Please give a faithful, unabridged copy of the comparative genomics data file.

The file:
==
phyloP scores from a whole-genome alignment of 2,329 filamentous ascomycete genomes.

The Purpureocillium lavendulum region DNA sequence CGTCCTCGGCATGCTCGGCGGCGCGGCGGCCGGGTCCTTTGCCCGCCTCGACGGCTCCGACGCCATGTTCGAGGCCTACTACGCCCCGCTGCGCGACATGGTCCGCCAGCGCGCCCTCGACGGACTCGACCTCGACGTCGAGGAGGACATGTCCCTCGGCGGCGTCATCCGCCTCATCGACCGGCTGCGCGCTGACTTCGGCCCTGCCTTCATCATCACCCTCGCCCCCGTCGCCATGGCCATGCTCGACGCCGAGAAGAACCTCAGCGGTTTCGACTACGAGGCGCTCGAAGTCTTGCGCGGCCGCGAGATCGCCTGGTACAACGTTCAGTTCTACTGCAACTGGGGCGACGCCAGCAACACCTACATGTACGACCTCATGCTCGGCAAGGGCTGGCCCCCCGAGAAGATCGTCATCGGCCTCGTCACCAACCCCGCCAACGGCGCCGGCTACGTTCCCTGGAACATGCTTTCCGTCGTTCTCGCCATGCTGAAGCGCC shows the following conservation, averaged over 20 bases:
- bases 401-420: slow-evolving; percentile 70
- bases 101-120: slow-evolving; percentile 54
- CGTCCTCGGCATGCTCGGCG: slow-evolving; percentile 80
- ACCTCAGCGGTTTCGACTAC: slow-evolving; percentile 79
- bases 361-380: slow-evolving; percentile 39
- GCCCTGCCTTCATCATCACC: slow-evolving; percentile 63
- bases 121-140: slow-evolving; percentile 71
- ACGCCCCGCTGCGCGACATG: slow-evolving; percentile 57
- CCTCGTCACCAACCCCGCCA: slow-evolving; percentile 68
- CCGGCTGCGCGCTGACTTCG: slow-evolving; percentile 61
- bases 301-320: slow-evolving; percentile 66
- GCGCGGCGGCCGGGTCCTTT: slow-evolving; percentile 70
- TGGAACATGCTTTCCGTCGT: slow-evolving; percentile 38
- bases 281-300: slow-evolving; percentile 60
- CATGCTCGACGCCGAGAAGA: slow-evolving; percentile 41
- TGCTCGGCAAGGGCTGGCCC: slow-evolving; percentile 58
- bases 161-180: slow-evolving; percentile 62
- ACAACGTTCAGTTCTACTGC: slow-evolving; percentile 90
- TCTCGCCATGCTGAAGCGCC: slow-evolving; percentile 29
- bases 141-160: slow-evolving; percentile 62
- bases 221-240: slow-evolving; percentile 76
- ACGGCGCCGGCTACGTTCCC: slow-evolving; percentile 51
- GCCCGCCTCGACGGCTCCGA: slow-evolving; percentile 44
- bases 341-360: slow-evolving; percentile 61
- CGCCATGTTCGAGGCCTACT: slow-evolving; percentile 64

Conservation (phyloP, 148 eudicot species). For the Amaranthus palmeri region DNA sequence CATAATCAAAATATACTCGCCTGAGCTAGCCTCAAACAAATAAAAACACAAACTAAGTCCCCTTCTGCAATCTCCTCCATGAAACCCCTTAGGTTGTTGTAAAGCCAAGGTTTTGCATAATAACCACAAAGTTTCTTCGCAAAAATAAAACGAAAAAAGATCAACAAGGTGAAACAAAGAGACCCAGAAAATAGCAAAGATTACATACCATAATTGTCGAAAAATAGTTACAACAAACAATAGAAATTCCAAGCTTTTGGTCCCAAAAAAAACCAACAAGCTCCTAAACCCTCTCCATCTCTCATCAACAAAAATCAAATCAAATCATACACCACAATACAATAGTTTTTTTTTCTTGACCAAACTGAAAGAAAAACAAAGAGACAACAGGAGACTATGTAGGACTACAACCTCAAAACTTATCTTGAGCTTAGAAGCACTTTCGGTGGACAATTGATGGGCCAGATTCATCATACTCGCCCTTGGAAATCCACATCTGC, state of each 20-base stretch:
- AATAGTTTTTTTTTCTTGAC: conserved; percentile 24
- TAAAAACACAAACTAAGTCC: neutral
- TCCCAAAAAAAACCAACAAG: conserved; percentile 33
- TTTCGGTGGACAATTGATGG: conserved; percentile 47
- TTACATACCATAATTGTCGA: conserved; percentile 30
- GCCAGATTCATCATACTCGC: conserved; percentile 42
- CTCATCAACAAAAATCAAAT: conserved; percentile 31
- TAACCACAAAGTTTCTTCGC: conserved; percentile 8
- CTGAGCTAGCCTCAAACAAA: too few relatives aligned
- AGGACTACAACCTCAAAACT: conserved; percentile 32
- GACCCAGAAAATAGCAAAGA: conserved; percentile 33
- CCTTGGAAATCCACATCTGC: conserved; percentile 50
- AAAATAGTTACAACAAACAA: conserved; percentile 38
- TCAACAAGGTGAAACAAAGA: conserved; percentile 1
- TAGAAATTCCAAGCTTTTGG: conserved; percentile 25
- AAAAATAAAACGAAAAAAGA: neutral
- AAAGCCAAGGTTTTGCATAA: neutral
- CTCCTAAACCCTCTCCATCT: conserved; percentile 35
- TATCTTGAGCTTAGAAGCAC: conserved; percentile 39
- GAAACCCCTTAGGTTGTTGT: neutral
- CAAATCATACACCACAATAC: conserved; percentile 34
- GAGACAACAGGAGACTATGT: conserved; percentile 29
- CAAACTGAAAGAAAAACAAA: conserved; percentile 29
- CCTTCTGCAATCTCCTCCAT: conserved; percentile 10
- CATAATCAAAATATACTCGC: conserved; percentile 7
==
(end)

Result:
phyloP scores from a whole-genome alignment of 2,329 filamentous ascomycete genomes.

The Purpureocillium lavendulum region DNA sequence CGTCCTCGGCATGCTCGGCGGCGCGGCGGCCGGGTCCTTTGCCCGCCTCGACGGCTCCGACGCCATGTTCGAGGCCTACTACGCCCCGCTGCGCGACATGGTCCGCCAGCGCGCCCTCGACGGACTCGACCTCGACGTCGAGGAGGACATGTCCCTCGGCGGCGTCATCCGCCTCATCGACCGGCTGCGCGCTGACTTCGGCCCTGCCTTCATCATCACCCTCGCCCCCGTCGCCATGGCCATGCTCGACGCCGAGAAGAACCTCAGCGGTTTCGACTACGAGGCGCTCGAAGTCTTGCGCGGCCGCGAGATCGCCTGGTACAACGTTCAGTTCTACTGCAACTGGGGCGACGCCAGCAACACCTACATGTACGACCTCATGCTCGGCAAGGGCTGGCCCCCCGAGAAGATCGTCATCGGCCTCGTCACCAACCCCGCCAACGGCGCCGGCTACGTTCCCTGGAACATGCTTTCCGTCGTTCTCGCCATGCTGAAGCGCC shows the following conservation, averaged over 20 bases:
- bases 401-420: slow-evolving; percentile 70
- bases 101-120: slow-evolving; percentile 54
- CGTCCTCGGCATGCTCGGCG: slow-evolving; percentile 80
- ACCTCAGCGGTTTCGACTAC: slow-evolving; percentile 79
- bases 361-380: slow-evolving; percentile 39
- GCCCTGCCTTCATCATCACC: slow-evolving; percentile 63
- bases 121-140: slow-evolving; percentile 71
- ACGCCCCGCTGCGCGACATG: slow-evolving; percentile 57
- CCTCGTCACCAACCCCGCCA: slow-evolving; percentile 68
- CCGGCTGCGCGCTGACTTCG: slow-evolving; percentile 61
- bases 301-320: slow-evolving; percentile 66
- GCGCGGCGGCCGGGTCCTTT: slow-evolving; percentile 70
- TGGAACATGCTTTCCGTCGT: slow-evolving; percentile 38
- bases 281-300: slow-evolving; percentile 60
- CATGCTCGACGCCGAGAAGA: slow-evolving; percentile 41
- TGCTCGGCAAGGGCTGGCCC: slow-evolving; percentile 58
- bases 161-180: slow-evolving; percentile 62
- ACAACGTTCAGTTCTACTGC: slow-evolving; percentile 90
- TCTCGCCATGCTGAAGCGCC: slow-evolving; percentile 29
- bases 141-160: slow-evolving; percentile 62
- bases 221-240: slow-evolving; percentile 76
- ACGGCGCCGGCTACGTTCCC: slow-evolving; percentile 51
- GCCCGCCTCGACGGCTCCGA: slow-evolving; percentile 44
- bases 341-360: slow-evolving; percentile 61
- CGCCATGTTCGAGGCCTACT: slow-evolving; percentile 64

Conservation (phyloP, 148 eudicot species). For the Amaranthus palmeri region DNA sequence CATAATCAAAATATACTCGCCTGAGCTAGCCTCAAACAAATAAAAACACAAACTAAGTCCCCTTCTGCAATCTCCTCCATGAAACCCCTTAGGTTGTTGTAAAGCCAAGGTTTTGCATAATAACCACAAAGTTTCTTCGCAAAAATAAAACGAAAAAAGATCAACAAGGTGAAACAAAGAGACCCAGAAAATAGCAAAGATTACATACCATAATTGTCGAAAAATAGTTACAACAAACAATAGAAATTCCAAGCTTTTGGTCCCAAAAAAAACCAACAAGCTCCTAAACCCTCTCCATCTCTCATCAACAAAAATCAAATCAAATCATACACCACAATACAATAGTTTTTTTTTCTTGACCAAACTGAAAGAAAAACAAAGAGACAACAGGAGACTATGTAGGACTACAACCTCAAAACTTATCTTGAGCTTAGAAGCACTTTCGGTGGACAATTGATGGGCCAGATTCATCATACTCGCCCTTGGAAATCCACATCTGC, state of each 20-base stretch:
- AATAGTTTTTTTTTCTTGAC: conserved; percentile 24
- TAAAAACACAAACTAAGTCC: neutral
- TCCCAAAAAAAACCAACAAG: conserved; percentile 33
- TTTCGGTGGACAATTGATGG: conserved; percentile 47
- TTACATACCATAATTGTCGA: conserved; percentile 30
- GCCAGATTCATCATACTCGC: conserved; percentile 42
- CTCATCAACAAAAATCAAAT: conserved; percentile 31
- TAACCACAAAGTTTCTTCGC: conserved; percentile 8
- CTGAGCTAGCCTCAAACAAA: too few relatives aligned
- AGGACTACAACCTCAAAACT: conserved; percentile 32
- GACCCAGAAAATAGCAAAGA: conserved; percentile 33
- CCTTGGAAATCCACATCTGC: conserved; percentile 50
- AAAATAGTTACAACAAACAA: conserved; percentile 38
- TCAACAAGGTGAAACAAAGA: conserved; percentile 1
- TAGAAATTCCAAGCTTTTGG: conserved; percentile 25
- AAAAATAAAACGAAAAAAGA: neutral
- AAAGCCAAGGTTTTGCATAA: neutral
- CTCCTAAACCCTCTCCATCT: conserved; percentile 35
- TATCTTGAGCTTAGAAGCAC: conserved; percentile 39
- GAAACCCCTTAGGTTGTTGT: neutral
- CAAATCATACACCACAATAC: conserved; percentile 34
- GAGACAACAGGAGACTATGT: conserved; percentile 29
- CAAACTGAAAGAAAAACAAA: conserved; percentile 29
- CCTTCTGCAATCTCCTCCAT: conserved; percentile 10
- CATAATCAAAATATACTCGC: conserved; percentile 7